Why Britain’s Conservatives Cannot Shake the ‘Nasty Party’ Label

Why Britain’s Conservatives Cannot Shake the ‘Nasty Party’ Label
British Prime Minister Theresa May leaves 10 Downing Street, London, April 26, 2018 (AP photo by Frank Augstein).

In early October 2002, the British Conservative Party gathered at the Bournemouth International Centre on the south coast of England for its annual conference. Still traumatized by a second consecutive landslide defeat against the Labour Party, then headed by Tony Blair, the Tories had come together to plot their return to government after five long years out of power. On the opening day of the conference, the party chairwoman, Theresa May, took to the stage in an all-black outfit that added to the funereal atmosphere of the event. She told her fellow Tories something that many people were thinking, even […]

Keep reading for free right now!

Enter your email to get instant access to the rest of this article, get three free articles every 30 days, and to receive our free email newsletter:

Or, Subscribe now to get full access.

Already a subscriber? Log in here .

What you’ll get with an All-Access subscription to World Politics Review:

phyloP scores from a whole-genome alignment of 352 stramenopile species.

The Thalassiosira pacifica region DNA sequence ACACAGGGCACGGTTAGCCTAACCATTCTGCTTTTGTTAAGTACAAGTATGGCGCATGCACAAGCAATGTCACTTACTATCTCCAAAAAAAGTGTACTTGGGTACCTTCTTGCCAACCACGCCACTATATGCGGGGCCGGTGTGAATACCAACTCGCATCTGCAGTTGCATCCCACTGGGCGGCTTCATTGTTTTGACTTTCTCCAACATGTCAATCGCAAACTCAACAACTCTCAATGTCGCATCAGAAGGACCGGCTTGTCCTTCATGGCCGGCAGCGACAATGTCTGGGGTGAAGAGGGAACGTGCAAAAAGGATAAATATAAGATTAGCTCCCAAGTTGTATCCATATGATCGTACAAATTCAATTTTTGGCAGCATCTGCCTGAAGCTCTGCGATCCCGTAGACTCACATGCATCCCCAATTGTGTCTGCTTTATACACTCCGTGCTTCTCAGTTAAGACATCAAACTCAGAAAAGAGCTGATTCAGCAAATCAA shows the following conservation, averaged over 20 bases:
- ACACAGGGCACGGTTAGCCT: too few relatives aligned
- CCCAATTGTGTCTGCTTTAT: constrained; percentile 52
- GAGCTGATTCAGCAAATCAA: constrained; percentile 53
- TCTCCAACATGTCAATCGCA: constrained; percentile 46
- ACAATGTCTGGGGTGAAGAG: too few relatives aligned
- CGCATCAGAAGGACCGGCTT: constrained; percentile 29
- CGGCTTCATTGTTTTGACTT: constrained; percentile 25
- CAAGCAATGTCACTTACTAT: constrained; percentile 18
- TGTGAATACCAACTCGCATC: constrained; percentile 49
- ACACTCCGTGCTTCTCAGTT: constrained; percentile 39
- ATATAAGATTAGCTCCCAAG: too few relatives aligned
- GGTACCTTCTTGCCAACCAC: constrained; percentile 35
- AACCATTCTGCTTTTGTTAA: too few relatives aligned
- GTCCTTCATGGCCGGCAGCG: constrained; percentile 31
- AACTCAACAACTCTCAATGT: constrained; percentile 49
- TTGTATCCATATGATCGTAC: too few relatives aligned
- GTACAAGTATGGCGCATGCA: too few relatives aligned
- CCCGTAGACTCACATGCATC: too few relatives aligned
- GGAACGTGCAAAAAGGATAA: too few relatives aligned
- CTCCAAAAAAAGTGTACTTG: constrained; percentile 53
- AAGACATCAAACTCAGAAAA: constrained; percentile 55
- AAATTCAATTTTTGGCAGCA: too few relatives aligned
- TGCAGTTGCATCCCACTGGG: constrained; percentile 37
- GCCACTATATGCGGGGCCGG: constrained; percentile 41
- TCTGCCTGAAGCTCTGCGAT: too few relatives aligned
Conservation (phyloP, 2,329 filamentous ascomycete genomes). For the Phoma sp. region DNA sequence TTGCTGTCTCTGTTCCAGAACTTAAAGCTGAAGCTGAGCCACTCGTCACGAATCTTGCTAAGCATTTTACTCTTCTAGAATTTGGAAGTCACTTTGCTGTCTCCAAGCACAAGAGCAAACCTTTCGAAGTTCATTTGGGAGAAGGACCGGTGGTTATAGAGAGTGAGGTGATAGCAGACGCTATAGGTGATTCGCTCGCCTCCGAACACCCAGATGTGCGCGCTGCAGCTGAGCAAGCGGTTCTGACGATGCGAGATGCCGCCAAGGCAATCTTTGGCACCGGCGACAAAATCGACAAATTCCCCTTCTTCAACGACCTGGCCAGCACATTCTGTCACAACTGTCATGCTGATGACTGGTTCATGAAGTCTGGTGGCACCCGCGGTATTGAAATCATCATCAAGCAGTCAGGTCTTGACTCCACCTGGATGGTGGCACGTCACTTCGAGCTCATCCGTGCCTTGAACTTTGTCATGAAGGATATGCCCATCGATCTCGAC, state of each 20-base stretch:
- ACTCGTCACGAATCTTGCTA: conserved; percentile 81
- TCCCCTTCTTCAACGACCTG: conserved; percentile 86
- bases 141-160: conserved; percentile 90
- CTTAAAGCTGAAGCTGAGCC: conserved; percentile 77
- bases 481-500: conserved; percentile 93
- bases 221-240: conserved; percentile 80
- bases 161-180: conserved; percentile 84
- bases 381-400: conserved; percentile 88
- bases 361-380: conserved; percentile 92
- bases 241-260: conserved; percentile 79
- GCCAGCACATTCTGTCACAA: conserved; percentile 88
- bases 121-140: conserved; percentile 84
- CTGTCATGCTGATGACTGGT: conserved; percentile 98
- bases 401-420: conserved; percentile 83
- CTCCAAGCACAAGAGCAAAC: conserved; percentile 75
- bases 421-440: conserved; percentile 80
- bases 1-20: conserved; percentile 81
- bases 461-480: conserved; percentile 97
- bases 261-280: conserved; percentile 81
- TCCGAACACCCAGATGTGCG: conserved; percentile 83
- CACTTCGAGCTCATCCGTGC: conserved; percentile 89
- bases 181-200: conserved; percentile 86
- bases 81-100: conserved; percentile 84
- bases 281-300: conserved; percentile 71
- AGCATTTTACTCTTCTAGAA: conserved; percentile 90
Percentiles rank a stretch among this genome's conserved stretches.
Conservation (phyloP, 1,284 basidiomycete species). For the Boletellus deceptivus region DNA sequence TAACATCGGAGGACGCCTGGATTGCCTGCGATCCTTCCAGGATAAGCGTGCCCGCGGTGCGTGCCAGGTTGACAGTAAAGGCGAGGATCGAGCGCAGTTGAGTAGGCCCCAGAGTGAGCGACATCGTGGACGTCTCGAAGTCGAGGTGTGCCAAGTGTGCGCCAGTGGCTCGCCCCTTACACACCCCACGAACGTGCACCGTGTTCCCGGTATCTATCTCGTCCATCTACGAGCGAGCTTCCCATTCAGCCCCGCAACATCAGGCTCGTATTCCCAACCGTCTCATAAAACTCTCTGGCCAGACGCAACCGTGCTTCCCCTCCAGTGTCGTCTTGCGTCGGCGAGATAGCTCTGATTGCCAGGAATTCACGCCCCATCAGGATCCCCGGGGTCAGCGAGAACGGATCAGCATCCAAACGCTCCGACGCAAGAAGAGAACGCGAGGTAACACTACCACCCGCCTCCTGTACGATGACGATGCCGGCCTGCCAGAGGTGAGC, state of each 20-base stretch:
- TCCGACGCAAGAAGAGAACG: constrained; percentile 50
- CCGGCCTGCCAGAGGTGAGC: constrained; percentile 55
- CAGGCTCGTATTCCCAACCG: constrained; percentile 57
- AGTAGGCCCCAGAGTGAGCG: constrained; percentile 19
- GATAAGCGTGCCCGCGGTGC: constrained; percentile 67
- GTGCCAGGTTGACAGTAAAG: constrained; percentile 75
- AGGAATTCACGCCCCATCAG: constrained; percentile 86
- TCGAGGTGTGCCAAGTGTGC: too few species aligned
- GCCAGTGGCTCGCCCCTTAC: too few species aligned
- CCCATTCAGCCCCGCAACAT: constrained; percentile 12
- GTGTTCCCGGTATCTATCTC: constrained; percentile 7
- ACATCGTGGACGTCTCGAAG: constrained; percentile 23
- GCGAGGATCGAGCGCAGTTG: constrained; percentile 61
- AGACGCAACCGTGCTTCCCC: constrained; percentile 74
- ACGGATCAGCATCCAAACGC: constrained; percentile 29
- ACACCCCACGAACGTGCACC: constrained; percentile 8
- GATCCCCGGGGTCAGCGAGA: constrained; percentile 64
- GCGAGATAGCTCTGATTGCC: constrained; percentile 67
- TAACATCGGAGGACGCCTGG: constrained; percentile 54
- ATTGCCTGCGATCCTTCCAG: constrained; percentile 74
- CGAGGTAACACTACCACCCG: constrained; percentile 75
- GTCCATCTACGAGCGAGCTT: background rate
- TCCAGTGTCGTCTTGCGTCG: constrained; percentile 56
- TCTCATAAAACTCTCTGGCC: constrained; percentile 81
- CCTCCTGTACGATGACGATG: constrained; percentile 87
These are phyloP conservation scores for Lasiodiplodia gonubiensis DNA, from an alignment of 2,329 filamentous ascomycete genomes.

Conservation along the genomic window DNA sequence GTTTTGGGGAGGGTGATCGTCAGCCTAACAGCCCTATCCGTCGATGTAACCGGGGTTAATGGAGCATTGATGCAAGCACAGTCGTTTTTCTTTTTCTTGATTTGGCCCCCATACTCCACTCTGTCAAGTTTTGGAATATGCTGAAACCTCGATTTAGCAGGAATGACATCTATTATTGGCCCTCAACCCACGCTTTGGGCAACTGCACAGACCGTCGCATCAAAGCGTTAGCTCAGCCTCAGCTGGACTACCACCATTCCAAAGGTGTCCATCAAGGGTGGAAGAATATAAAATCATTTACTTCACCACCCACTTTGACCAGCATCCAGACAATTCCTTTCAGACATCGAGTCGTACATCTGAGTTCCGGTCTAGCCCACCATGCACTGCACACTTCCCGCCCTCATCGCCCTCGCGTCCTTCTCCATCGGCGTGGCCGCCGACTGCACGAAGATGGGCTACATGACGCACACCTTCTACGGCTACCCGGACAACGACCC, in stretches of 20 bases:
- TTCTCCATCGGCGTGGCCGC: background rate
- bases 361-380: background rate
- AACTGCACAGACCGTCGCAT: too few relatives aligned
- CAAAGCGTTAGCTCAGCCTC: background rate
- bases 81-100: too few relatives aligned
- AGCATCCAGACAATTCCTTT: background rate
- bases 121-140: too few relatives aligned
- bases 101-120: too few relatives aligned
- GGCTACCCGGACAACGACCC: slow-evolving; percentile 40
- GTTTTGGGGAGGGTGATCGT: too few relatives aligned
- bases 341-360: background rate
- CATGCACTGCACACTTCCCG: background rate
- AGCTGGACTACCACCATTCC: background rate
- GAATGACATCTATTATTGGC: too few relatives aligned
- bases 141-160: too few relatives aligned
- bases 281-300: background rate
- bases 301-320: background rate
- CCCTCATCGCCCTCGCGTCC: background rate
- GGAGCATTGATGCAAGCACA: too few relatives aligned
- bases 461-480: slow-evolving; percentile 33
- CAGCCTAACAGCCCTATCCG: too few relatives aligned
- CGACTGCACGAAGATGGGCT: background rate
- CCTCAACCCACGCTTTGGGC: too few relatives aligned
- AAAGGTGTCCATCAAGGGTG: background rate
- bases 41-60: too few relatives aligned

A WPR subscription is like no other resource — it’s like having your own personal researcher and analyst for news and events around the globe. Subscribe now, and you’ll get:

  • Immediate and instant access to the full searchable library of 15,000+ articles
  • Daily articles with original analysis, written by leading topic experts, delivered to you every weekday
  • Weekly in-depth reports on important issues and countries
  • Daily links to must-read news, analysis, and opinion from top sources around the globe, curated by our keen-eyed team of editors
  • Your choice of weekly region-specific newsletters, delivered to your inbox.
  • Smartphone- and tablet-friendly website.
  • Completely ad-free reading.

And all of this is available to you when you subscribe today.

More World Politics Review